A virtual energy audit measures how buildings utilize energy, helping building owners to identify energy waste, adjust automated systems, and ultimately save money by reducing excess expenditures. These audits measure energy consumption using metrics such as energy bills, HVAC schedules, local weather information, and energy interval data to create an overview energy model. Unlike a manual assessment, virtual assessments can take place remotely – making them ideal for consistent monitoring of energy usage.
Many may be surprised to learn that their buildings are energy inefficient. In fact, 30% of all of the energy used in most buildings is wasted, according to the US Energy Administration. Office buildings are the biggest culprit, wasting trillions of thermal units yearly. A virtual energy audit is a key component in recognizing where energy is used and how to reduce waste.
Measuring occupancy and usage trends is one of the best ways to understand space and energy utilization – making it essential for inclusion in your virtual energy audit. One way to measure these trends is to use thermal-based people counters which track complete data for the building, including how each space is utilized, by whom, and when. For instance, space conditioning and lighting account for 70% of energy consumption in the average building. Even when buildings set forth an HVAC schedule, it doesn’t always match with how the space is actually being used. Using people counting technology as part of your virtual energy assessment will help you to accurately track when to power-up and power-down energy-hungry systems.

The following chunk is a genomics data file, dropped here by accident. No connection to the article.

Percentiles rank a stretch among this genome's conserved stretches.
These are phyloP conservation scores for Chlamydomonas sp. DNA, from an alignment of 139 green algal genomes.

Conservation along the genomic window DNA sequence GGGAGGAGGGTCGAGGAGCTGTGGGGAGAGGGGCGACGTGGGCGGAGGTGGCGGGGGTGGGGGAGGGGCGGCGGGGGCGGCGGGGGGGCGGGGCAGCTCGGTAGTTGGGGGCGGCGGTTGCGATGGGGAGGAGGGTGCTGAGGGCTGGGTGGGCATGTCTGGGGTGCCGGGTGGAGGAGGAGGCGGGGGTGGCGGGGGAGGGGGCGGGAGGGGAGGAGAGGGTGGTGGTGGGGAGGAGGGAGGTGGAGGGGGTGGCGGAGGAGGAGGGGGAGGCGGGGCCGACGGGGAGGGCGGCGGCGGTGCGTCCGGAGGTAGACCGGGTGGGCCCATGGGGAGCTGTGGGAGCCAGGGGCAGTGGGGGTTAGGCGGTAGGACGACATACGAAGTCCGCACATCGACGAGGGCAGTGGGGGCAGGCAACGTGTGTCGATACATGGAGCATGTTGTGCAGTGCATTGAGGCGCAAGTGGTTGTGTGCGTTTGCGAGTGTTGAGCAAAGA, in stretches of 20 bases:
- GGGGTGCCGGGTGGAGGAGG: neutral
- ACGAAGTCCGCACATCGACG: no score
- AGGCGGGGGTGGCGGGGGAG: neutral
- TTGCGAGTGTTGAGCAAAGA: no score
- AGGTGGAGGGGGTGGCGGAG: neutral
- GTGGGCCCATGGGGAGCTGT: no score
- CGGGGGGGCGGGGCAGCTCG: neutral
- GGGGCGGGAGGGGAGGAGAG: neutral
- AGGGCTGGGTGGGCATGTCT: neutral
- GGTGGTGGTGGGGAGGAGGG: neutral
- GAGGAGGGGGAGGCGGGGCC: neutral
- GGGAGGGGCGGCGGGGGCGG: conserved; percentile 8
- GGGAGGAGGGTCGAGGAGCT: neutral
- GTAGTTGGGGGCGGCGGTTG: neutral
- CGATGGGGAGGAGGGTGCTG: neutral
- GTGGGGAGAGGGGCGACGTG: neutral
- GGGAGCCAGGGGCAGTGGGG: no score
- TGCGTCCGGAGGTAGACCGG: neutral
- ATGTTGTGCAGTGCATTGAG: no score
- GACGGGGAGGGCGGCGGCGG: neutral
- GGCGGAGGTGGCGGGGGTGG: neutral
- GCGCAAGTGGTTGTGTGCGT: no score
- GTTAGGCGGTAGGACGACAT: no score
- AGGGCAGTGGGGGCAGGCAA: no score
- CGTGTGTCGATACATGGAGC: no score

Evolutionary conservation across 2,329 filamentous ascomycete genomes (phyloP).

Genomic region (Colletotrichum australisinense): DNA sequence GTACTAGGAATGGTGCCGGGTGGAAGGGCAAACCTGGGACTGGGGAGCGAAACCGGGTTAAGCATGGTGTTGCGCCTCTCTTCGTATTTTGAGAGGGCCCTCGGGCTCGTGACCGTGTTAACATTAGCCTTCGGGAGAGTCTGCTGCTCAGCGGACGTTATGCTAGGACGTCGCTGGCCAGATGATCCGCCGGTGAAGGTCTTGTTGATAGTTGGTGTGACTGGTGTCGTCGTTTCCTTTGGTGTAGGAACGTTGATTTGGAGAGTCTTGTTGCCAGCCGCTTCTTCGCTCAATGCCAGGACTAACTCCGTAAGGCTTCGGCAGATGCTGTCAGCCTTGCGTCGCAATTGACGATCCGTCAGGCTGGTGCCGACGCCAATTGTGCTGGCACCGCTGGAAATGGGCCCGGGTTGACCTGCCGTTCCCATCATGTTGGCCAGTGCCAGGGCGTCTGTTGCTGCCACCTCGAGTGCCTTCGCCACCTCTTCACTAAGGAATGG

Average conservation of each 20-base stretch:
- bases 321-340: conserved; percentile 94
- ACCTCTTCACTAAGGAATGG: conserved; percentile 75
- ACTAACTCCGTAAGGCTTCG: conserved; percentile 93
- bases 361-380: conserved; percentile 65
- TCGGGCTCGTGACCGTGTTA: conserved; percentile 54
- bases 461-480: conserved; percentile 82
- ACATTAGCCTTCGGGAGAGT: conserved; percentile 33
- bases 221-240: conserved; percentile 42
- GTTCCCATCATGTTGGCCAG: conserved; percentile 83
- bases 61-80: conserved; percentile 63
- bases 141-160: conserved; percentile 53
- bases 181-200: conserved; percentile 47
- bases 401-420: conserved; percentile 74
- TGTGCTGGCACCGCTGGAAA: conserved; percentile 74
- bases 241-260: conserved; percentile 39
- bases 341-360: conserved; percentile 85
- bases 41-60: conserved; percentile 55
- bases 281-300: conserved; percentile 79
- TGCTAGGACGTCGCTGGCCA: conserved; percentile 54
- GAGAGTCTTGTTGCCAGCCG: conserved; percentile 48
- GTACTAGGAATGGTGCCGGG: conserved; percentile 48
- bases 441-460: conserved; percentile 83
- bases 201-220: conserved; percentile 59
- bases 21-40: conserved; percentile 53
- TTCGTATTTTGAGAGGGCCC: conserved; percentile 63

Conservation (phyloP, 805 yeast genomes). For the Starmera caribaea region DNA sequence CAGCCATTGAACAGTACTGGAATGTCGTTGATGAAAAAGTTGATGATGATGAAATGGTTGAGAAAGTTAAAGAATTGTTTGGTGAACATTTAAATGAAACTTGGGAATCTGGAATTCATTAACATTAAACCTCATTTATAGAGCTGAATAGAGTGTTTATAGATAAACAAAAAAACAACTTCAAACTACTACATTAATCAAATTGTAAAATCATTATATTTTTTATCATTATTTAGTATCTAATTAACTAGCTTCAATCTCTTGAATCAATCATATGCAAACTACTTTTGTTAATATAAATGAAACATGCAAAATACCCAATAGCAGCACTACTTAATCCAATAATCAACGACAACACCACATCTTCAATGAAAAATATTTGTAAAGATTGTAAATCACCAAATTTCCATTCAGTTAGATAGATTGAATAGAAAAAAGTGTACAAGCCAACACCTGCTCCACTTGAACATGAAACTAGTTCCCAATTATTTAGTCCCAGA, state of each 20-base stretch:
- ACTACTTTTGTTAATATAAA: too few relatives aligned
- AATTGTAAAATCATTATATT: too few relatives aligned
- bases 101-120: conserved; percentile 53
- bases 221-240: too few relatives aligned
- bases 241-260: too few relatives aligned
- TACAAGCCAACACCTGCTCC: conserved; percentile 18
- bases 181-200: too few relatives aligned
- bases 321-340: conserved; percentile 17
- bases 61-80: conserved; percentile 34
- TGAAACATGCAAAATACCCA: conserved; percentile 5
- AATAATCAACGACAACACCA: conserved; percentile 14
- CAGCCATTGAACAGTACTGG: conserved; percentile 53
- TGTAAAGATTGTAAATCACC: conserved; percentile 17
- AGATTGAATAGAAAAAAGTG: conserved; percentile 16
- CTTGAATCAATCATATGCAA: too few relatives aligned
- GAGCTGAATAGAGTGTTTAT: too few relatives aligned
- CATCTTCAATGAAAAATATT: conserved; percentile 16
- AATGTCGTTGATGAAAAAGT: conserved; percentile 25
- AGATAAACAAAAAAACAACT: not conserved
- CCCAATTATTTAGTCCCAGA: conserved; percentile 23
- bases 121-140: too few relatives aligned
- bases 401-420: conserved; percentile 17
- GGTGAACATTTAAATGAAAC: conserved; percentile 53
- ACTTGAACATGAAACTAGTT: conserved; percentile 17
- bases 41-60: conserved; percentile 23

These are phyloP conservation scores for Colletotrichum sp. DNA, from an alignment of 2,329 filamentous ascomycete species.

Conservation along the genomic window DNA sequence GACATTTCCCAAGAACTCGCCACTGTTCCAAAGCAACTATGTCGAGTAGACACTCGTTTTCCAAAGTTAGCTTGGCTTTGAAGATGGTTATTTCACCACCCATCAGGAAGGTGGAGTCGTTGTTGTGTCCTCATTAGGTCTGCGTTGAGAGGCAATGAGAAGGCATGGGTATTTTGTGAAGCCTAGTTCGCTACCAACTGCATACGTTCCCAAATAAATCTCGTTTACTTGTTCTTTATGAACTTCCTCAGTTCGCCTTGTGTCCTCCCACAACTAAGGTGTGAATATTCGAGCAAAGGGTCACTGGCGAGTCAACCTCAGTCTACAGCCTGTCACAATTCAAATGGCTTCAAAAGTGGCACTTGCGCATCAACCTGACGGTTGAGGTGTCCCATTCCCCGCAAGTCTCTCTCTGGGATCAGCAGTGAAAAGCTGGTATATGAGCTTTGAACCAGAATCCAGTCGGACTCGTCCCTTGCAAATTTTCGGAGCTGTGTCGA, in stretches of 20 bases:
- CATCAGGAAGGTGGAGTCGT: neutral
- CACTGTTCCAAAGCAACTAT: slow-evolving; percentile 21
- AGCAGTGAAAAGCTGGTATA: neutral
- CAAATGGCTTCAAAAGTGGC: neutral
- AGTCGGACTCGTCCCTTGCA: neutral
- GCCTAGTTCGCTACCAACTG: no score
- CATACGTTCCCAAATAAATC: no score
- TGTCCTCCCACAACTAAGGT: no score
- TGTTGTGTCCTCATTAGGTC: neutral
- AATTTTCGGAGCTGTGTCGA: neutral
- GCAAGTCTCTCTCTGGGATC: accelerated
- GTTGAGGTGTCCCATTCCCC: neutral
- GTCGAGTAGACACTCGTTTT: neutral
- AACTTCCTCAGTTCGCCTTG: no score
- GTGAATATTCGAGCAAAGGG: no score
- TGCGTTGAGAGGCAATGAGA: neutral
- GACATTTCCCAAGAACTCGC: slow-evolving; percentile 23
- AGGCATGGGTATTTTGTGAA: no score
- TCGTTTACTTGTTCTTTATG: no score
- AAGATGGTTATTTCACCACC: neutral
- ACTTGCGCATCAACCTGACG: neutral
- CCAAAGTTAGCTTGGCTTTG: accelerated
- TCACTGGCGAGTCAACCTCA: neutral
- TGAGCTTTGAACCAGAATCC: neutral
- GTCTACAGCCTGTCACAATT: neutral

The potential for energy savings is vast, but an accurate evaluation is needed to achieve true savings. According to Greenbiz.com, “the US is tapping only about $20 to $30 billion of what appears to be a $100 to $400 billion market for energy efficiency.” Because occupant behavior is ever fluctuating, virtual energy audits help you to consistently identify and adjust energy consumption.
Virtual energy audits are:
- Easy to Monitor
To learn more about monitoring occupant behavior to optimize building utilization, minimize energy usage, and save money – visit our Smart Buildings page.